Jean-Efflam Bavouzet – Haydn Piano Sonatas (Volume 1)

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Haydn
Piano Sonatas:
in D (Christa Landon 39/Hoboken 24)
in B minor (47/32)
in A flat (31/46)
in C sharp minor (49/36)

Jean-Efflam Bavouzet (piano)

Recorded 6-8 October 2009 in Potton Hall, Dunwich, Suffolk, UK


Reviewed by: Colin Anderson

Reviewed: March 2010
CD No: CHANDOS CHAN 10586
Duration: 67 minutes

The opening of the D major Sonata emerges here as a rattling toccata; somehow one feels there should be more wit and light and shade. Yet Jean Efflam Bavouzet’s technical fluency is impressive, his clarity admirable and his distinction of notation (not least of staccatos) exhaustive. But there’s an overall plainness that disconcerts in this of all composers. Yes, the slow movement is simply phrased and affecting for it, yet we sometimes seem in no-composer’s-land, a look-back to Domenico Scarlatti here or a Beethovenian prototype there; somehow Joseph Haydn doesn’t always emerge in his own right, it’s all rather straight and colour-less, missing out on Haydn’s capriciousness, his ability to surprise.

One might have expected Bavouzet to have more of a twinkle in his eye when playing this music, to relish Haydn’s whimsy. Maybe a big-boned and ‘serious’ approach has its own merits, yet even the finale of the B minor Sonata, played with devilish technique as it is, emerges as rapid-fire and little more. In this repertoire, we have been spoilt by such pianists as Alfred Brendel, Marc-André Hamelin and Alain Planès; they find a dimension of touch and expression in Haydn’s music that Bavouzet does not, and the pieces emerge as less interesting and less engaging than they should.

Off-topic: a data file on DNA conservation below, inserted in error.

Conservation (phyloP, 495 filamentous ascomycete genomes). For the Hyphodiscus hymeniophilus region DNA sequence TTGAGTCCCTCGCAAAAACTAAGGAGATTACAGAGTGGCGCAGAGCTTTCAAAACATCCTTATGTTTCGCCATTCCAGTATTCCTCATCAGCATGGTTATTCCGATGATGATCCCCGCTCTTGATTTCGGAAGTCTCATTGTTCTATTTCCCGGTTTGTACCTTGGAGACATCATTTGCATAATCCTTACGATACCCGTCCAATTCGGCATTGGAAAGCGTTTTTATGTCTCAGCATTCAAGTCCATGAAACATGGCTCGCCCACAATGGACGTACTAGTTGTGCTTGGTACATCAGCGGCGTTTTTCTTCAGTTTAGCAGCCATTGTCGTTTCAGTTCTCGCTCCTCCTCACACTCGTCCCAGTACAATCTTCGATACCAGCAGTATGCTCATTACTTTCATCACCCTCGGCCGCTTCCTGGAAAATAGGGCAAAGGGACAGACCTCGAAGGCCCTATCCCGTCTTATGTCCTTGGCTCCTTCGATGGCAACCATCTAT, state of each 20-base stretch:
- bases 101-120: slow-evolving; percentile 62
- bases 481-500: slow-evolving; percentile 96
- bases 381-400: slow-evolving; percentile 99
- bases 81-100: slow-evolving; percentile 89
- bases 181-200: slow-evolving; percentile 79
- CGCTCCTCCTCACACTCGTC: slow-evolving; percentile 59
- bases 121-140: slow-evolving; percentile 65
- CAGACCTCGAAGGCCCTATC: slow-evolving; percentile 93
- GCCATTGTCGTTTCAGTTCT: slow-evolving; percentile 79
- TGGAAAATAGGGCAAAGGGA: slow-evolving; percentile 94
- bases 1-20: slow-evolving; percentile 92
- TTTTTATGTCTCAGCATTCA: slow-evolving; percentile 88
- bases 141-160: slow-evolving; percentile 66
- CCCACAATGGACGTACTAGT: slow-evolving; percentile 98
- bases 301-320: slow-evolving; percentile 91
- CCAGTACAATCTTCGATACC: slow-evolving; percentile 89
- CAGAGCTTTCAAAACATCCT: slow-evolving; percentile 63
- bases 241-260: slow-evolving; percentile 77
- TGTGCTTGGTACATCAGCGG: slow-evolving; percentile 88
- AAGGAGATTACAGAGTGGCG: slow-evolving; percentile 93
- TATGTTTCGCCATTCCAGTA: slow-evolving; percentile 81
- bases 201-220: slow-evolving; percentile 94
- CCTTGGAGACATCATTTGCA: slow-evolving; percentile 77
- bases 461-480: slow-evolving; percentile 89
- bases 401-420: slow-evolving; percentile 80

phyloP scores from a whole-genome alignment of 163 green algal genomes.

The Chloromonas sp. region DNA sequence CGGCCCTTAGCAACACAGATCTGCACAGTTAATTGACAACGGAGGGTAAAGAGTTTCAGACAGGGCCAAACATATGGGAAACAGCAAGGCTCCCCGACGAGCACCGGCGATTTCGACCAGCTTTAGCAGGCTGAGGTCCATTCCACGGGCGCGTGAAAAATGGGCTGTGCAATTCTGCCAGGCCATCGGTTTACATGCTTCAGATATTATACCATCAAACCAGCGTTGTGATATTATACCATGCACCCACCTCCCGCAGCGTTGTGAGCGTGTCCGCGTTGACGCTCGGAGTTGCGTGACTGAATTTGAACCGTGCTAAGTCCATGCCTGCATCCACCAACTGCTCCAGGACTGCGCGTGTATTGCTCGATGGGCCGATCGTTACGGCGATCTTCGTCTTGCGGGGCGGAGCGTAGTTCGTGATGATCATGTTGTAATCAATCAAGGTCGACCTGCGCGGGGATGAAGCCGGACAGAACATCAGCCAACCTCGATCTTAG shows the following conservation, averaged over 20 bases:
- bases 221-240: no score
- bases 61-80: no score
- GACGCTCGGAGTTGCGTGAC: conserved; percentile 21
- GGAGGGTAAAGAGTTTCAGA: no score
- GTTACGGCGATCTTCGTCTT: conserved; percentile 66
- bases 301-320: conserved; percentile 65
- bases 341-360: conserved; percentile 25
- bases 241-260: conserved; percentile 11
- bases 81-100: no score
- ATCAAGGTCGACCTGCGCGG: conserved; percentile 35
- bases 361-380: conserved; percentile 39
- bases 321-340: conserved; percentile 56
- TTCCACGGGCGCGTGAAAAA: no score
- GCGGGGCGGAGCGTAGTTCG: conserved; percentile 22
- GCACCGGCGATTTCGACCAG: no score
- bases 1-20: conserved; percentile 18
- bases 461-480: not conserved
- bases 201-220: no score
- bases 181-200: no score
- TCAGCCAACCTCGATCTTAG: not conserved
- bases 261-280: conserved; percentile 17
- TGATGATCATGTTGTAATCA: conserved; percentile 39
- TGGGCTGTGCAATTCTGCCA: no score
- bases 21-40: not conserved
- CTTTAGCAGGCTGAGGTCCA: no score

Not until the A flat Sonata does Bavouzet get into a flowering stride, really underlining the moderato marking of the first movement; here seriousness of intent (and, typically, the observance of most repeats) makes for something imposing and revealing – something of a revelation, in fact – which is aided by Bavouzet unashamedly using a modern grand piano to its fullest potential, and convincingly so. With a particularly searching and full-length Adagio (and a cadenza from Bavouzet himself) and a finale teeming with life, Bavouzet’s account of this work has one (re-)thinking about his whole approach, whether one can be too earnest in Haydn, unless it persuades of course; it does in this work. And the gruff opening to the C sharp minor Sonata arrests the attention, too, as do the contrasts of invention and dynamics that inform the relatively concentrated exposition. One can imagine more glee from the previously named pianists in this opening movement and in the ‘Scherzando’ that follows, but Bavouzet is certainly attuned to the rather sombre ‘Minuet’ that follows to complete this deliciously diverting score.

All of which, despite the immediate and faithful recorded sound, leaves us in mid-air as to Bavouzet’s credentials as a Haydn pianist. The next few years will tell us more, for Bavouzet is embarking on a Haydn series for Chandos; it’s a serious (that word again) undertaking for him as his own contribution to the booklet makes clear; as a thinking musician he makes some departures from Haydn’s text and is able to explain his reasoning. With his Haydn journey just beginning, it seems certain that Bavouzet has some fascinating observations to make on this inexhaustible music.

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